Was There a Secret Meeting on Jekyll Island to Stop Donald Trump?

For more than 100 years, Jekyll Island has played host to powerful individuals to meet and change the course of American history...

In 1910, seven men met on this roughly seven-mile island off the coast of Georgia. And at this meeting, they planned the creation of the U.S. Federal Reserve Bank.

Jekyll Island Donald TrumpThe attendees included:

  • Rothschild banking dynasty representative Paul Warburg
  • JPMorgan reps Henry Davidson, Charles Norton, and Benjamin Strong
  • Nelson Aldrich and Frank Vanderclip, who represented the Rockefeller financial empire

Their goal was to give those powerful families -- and their respective institutions -- first-hand influence over the country's monetary policies.

And so the men created the National Reserve Association -- a new framework for the nation's banking system. It would pass through Congress as the Federal Reserve Act in 1914. This central bank would issue currency and hold member banks' reserves. It would handle government debt, but it would also be a private institution.

Now another powerful group of men joined together at Jekyll, accused of the same goal: trying to secretly work their influence over the American people...

A New Secretive Meeting of the 1% on Jekyll Island

The American Enterprise Institute (AEI) held its World Forum on March 3-6. It was supposed to be a panel that discussed topics ranging from "Millennials: How Much Do They Matter and What Do They Want?" and "The State of Work: Jobs, Wages, and Mobility."

Jekyll Island Donald Trump
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But it reportedly turned into a close-to-the-chest strategy session for politicians and the tech titans of Silicon Valley on how to stop Donald Trump in the 2016 presidential election...

Are Politicians and CEOs Afraid of Donald Trump?

You won't have heard much of anything about this Jekyll Island powwow chock full of American VIPs. The meeting was "off the record" -- it seems the media was not invited to attend.

However, HuffPost Politics reportedly investigated the flight traffic of nearby airports to determine attendees.

From Silicon Valley, the following individuals were present:

  • Apple CEO Tim Cook
  • Google co-founder Larry Page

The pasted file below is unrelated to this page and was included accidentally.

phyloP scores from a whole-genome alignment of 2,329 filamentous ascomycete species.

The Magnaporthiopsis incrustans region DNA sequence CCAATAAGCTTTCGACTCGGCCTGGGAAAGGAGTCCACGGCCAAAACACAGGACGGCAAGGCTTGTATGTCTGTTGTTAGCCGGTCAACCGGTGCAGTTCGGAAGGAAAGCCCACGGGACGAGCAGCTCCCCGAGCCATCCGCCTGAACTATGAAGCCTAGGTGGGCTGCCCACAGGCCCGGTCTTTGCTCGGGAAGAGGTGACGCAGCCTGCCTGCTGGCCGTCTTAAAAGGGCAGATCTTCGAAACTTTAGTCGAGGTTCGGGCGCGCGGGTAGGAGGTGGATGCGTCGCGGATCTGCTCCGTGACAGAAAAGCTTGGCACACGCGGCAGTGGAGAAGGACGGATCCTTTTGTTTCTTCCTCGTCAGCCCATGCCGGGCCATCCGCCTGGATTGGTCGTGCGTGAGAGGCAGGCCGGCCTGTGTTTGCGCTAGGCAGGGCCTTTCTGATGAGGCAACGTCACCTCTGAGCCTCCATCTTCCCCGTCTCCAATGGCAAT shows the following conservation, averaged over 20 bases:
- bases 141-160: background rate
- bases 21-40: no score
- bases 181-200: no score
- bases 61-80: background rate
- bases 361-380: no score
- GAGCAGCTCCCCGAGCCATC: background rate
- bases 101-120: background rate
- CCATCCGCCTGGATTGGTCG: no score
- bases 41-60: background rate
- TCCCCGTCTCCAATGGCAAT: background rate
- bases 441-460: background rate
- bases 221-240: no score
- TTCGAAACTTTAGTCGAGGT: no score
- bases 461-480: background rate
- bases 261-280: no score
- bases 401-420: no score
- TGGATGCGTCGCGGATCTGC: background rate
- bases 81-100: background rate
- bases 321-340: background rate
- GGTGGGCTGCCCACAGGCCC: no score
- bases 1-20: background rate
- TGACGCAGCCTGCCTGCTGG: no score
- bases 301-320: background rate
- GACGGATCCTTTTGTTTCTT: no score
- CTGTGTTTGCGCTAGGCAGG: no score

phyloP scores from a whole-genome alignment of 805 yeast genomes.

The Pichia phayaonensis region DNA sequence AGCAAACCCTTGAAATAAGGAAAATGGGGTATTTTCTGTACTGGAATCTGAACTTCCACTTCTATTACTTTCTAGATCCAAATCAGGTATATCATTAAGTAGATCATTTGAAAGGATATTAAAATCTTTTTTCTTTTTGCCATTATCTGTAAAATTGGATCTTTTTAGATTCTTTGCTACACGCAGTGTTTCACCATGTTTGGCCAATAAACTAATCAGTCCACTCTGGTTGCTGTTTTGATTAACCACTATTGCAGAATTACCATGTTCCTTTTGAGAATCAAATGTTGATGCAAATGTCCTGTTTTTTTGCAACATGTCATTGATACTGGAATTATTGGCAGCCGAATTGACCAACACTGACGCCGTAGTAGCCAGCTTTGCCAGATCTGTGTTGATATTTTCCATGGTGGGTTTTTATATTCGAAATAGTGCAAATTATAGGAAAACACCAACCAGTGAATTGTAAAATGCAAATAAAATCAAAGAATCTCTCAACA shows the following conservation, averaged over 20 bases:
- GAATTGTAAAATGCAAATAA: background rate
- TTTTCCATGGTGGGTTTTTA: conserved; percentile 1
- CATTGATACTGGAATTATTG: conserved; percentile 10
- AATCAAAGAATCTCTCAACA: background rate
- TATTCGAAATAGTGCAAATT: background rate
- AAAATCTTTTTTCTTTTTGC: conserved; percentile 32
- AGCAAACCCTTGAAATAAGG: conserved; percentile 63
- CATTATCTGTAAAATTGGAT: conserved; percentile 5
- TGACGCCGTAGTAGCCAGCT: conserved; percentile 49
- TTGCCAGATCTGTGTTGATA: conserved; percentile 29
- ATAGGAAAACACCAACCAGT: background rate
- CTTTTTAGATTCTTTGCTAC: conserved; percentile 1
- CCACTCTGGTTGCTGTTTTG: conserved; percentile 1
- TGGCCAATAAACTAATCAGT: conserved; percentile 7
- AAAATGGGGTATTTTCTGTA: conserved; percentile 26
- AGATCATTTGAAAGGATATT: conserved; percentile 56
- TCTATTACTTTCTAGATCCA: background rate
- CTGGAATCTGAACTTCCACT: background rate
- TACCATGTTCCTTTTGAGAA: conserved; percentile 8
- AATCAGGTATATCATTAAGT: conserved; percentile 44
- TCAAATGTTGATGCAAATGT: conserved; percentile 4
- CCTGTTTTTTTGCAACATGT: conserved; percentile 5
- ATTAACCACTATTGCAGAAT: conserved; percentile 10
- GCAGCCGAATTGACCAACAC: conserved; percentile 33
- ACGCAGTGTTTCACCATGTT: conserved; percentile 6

• Napster creator Sean Parker
  • Tesla Motors CEO Elon Musk

From Washington, some of the political elite who attended were:

  • House Speaker Paul Ryan
  • Energy Commerce Committee Chair Fred Upton
  • Budget Committee Chairman Tom Price
  • Financial Services Committee Chairman Jeb Hensarling

But according to HuffPost Politics, it was Republican political consultant Karl Rove who used his presentation time to create a battle cry against Donald J. Trump...

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HuffPost Politics alleges that Rove discussed focus group findings on Trump. He reviewed Trump's greatest weaknesses and stated that voters have a hard time envisioning Trump as president.

Conservative radio host Rush Limbaugh weighed in on this Rove hearsay with strong anti-establishment sentiment:

"It was a circle, and they were sitting around the circle, and they were all telling each other or asking each other, 'How the hell did this happen?' And it's an understandable thing. They think they run the world. They think they control these things. And out of the blue comes the Trumpster. You got all these tech CEOs and all these left-wing inventors and tech people with these Republicans? That's crony capitalism right in front of your face, or crony socialism."

Rove emailed HuffPost and confirmed that he did have discussions about Trump, but that it was over drinks and meals. Rove then sarcastically dismissed the idea that his presentation was about anything else other than his new book.

"There was no such highlight of the AEI gathering," Rove said. "I made no such presentation to the meeting. My presentation on Sunday morning was devoted to my new book on the 1896 election, 'The Triumph of William McKinley.' I am unaware of any such focus groups on Trump. I am unaware of any polling that shows the items you listed as his greatest weaknesses. Other than that, you did spell my name correctly, a bit of ace reporting that brings honor to you and The Huffington Post."

But political analyst Bill Kristol, who supposedly wrote an email report from the conference, supported the notion that the topic of Trump did come up during the AEI gathering.

"There was much unhappiness about his emergence, a good deal of talk, some of it insightful and thoughtful, about why he's done so well, and many expressions of hope that he would be defeated," HuffPost quoted Kristol as saying.

Whatever happened at Jekyll Island this March -- whether it was a straightforward informational session or a nefarious plot to alter the 2016 presidential race -- the 99% will likely never find out.

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The Fed's Transparency Problem: Over the past two decades, the Federal Reserve has tried to evolve from an absolutely secretive institution to one committed to transparency. But it isn't working. In fact, the more the Fed tries to explain itself, the worse the problem gets. Here's why...

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